Pro-Gs.com is your “go-to” website for all things related to e-gaming.

Imagine being paid to play video games all day! That’s how “professional” the e-gaming industry is in countries like the U.S., Korea and Sweden. In India, however, it is only a passion and there’s scope for more. Accelerating India’s progress towards professionalism is 28-year-old Mayur Dwaj Singh, founder of Professional Esports Gamers Pvt. Ltd or Pro-Gs, an e-gaming company (www.pro-gs.com).

Feature

The website is a go-to site for everything you want to know about e-games (Pcs, X-Box and PS3), whether it is updates, news, reviews, interviews, videos, blog posts (both experts’ and your own)…

An added attraction for avid gamers is the links to join online games — Counter Strike and Warcraft 3 (DOTA) — and creating one’s own teams. Besides, the “Tournament” page will provide details of gaming tournaments to be organised across the country. If you’re a company/organisation/ individual hosting a tournament, just log into pro-gs.com and register.

“I’ve been into gaming for the last 10 to 12 years. After my graduation in 2005, I joined Zapak, an online gaming website. Later I had this idea of creating a website exclusively for e-gaming that provides information about tournaments across India,” explains Mayur of pro-gs.com’s genesis.

With the age of the gamers ranging from 12 to 30, it is not surprising that Mayur’s team comprises youngsters in their 20s — full-time employees and a few part-timers as well, as Editors, Moderators, an Event Manager and a Techie.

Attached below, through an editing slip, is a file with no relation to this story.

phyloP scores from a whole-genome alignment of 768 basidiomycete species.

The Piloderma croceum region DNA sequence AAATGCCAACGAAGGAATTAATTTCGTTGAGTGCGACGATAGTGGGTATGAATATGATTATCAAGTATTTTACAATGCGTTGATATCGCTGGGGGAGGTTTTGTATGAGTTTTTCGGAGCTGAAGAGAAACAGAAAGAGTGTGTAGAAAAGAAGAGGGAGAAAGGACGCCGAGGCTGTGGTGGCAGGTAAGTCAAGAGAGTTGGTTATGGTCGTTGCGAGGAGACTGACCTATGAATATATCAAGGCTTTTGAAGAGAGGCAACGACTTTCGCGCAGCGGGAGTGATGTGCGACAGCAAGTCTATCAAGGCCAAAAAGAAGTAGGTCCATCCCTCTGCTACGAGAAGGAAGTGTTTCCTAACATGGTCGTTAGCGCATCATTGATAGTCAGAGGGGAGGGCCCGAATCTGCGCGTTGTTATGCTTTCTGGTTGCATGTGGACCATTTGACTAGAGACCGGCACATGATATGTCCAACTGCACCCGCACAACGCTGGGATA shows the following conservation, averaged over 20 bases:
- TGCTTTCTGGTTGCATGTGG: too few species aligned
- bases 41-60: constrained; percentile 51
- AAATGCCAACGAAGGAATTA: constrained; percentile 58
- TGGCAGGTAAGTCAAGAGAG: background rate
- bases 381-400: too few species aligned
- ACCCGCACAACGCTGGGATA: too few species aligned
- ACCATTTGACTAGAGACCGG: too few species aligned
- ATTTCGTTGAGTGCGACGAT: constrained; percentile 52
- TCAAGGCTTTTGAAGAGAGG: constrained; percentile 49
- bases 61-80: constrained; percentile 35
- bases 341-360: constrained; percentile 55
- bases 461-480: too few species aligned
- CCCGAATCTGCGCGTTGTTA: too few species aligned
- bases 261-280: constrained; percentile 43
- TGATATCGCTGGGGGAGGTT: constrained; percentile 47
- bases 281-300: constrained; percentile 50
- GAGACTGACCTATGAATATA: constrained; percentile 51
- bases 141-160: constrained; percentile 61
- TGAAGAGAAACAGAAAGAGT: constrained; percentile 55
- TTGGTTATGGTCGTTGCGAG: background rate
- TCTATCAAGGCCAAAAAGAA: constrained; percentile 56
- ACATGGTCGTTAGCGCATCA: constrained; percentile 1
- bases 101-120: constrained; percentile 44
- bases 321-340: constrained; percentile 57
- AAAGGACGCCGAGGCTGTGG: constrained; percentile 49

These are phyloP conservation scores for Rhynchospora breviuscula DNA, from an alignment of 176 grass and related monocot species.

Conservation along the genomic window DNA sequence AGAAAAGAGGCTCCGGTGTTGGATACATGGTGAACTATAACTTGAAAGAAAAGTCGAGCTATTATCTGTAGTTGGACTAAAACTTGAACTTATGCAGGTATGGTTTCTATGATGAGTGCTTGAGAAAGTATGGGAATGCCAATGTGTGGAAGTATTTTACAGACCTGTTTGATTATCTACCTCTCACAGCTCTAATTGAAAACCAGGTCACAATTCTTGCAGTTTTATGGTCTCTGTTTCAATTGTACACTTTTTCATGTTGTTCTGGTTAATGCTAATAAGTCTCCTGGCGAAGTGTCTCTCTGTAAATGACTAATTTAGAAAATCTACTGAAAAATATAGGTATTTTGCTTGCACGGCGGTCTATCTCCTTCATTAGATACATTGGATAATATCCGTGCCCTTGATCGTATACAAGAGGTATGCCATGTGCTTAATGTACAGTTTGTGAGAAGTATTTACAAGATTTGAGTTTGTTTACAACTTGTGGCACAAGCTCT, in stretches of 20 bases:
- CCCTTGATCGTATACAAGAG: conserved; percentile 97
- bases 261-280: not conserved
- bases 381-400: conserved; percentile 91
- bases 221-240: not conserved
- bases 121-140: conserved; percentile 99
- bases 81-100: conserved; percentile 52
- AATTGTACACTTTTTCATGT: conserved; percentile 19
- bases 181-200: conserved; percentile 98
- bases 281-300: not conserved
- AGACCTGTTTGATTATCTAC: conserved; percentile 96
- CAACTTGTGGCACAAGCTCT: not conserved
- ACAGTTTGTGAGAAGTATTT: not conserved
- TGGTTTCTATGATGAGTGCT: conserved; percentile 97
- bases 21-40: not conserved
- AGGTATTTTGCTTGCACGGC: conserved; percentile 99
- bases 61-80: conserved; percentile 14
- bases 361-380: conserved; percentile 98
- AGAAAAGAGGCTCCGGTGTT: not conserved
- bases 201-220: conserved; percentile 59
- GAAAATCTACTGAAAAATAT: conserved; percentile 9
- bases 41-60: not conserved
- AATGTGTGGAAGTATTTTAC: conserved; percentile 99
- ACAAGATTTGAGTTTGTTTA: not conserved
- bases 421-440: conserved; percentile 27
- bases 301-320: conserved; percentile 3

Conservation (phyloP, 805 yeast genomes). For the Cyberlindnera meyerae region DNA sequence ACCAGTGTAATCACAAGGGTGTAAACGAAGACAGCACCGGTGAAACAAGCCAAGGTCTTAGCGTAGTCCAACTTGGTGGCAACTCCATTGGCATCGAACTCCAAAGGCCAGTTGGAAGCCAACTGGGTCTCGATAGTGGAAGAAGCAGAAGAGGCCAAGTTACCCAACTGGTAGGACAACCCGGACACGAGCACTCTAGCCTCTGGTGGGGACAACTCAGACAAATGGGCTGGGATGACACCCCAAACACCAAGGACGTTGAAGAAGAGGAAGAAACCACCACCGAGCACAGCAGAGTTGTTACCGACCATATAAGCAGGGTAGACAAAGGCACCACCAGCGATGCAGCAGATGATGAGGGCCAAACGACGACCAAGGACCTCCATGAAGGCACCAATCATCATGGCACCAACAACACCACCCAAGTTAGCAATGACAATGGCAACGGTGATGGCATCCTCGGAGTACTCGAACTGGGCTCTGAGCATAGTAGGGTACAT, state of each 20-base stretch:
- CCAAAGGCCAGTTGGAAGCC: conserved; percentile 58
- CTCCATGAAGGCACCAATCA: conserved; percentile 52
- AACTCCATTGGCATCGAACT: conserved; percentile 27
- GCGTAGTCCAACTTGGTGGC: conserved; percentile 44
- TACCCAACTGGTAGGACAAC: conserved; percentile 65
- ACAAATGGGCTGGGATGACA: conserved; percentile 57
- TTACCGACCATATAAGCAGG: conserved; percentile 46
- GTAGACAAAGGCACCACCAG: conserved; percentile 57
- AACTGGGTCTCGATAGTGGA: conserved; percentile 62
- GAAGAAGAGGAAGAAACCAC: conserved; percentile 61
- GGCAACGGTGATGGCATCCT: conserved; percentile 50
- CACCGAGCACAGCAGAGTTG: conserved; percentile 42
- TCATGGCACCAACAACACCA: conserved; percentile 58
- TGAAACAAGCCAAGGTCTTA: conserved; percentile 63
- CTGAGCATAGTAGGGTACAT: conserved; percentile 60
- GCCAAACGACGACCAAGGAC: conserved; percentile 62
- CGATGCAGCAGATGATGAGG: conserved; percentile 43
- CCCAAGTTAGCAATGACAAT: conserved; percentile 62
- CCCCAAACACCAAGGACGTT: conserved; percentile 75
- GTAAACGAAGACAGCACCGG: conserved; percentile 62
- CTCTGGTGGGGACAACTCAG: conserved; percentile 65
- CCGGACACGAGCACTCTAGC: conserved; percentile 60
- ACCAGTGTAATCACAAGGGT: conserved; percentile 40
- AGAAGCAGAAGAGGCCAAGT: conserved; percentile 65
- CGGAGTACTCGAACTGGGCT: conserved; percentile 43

Pan-India appeal

The team is now busy with the company’s first ever gaming tournament. “City Masters” will be be organised across eight cities: Delhi, Ahmedabad, Jaipur, Mumbai, Pune, Hyderabad, Chennai and Bangalore. The team will also use this event to promote their website among gamers across India.

Of these eight cities Delhi, Mumbai and Hyderabad see a lot of activity in the gaming sphere, says Mayur. “E-gaming is not a cheap sport. Besides, one needs to be constantly updated about new games and products in the market.”

Barring these, opportunities are aplenty and professionalisation of the e-gaming industry is not a distant dream anymore, is Mayur’s opinion.

One can start with tournaments organised by the local gaming cafes which are now springing up everywhere and then gradually move on to larger platforms.

Helping you along in your journey to larger virtual wars, fights and startegy will be Pro-Gs whose aim is “to continually improve all aspects of gaming and create better gamers for tomorrow.”